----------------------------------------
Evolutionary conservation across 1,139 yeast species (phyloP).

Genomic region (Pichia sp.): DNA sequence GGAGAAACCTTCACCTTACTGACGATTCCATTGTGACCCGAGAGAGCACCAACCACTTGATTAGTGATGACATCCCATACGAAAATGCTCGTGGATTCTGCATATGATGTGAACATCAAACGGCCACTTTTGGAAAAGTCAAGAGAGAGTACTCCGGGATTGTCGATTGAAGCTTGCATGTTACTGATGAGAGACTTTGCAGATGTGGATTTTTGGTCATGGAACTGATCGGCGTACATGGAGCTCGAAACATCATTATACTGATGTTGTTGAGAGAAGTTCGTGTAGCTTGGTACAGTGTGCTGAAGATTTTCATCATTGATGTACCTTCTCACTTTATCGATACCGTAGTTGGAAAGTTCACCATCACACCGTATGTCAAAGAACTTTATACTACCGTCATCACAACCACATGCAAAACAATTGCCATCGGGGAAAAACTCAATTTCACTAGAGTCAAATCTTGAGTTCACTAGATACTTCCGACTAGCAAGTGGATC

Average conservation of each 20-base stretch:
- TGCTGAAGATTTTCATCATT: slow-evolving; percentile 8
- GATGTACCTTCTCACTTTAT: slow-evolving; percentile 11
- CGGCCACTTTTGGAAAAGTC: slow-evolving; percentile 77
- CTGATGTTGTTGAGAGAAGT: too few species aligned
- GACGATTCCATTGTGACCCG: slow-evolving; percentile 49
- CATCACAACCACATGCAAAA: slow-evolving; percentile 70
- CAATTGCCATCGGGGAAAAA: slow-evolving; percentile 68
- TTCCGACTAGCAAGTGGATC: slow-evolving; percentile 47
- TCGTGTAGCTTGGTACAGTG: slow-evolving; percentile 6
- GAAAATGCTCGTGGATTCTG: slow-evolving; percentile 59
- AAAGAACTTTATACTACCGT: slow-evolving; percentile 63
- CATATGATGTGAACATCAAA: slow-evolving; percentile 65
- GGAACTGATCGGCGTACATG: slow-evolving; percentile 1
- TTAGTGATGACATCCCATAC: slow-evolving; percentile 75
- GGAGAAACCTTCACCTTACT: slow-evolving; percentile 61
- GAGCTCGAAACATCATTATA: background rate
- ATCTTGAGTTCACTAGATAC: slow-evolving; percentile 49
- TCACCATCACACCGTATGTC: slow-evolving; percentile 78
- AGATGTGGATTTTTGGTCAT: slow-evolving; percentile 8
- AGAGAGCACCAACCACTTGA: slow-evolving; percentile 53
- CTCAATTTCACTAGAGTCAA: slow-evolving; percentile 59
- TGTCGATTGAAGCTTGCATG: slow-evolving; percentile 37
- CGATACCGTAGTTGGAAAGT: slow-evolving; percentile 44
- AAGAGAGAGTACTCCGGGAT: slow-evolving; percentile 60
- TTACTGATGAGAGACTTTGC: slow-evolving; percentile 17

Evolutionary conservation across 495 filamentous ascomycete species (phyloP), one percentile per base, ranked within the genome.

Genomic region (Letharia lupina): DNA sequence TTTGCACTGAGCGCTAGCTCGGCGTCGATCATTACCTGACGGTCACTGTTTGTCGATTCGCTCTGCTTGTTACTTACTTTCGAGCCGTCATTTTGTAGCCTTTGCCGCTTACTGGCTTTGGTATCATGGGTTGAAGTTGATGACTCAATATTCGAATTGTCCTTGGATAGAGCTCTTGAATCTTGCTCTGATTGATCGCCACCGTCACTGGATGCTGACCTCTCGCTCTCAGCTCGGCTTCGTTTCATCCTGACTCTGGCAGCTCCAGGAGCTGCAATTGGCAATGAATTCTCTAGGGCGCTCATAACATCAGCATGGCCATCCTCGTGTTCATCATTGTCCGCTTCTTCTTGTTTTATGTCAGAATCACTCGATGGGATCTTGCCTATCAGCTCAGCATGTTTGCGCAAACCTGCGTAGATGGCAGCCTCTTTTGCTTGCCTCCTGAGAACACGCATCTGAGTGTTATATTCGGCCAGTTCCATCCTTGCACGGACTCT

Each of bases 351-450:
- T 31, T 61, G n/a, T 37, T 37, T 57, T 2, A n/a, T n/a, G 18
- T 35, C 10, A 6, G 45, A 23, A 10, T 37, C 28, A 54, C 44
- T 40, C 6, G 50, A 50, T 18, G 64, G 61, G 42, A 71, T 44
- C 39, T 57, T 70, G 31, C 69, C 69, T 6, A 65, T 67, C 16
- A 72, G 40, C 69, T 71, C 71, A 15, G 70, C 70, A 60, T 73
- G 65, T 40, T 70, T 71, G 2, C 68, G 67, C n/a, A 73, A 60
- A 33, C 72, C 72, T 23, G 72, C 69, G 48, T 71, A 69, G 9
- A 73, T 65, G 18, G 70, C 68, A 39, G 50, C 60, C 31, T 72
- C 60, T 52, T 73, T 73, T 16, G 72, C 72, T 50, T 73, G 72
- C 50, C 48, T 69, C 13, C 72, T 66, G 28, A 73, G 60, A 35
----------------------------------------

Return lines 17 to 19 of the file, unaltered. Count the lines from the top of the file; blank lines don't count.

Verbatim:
- TTAGTGATGACATCCCATAC: slow-evolving; percentile 75
- GGAGAAACCTTCACCTTACT: slow-evolving; percentile 61
- GAGCTCGAAACATCATTATA: background rate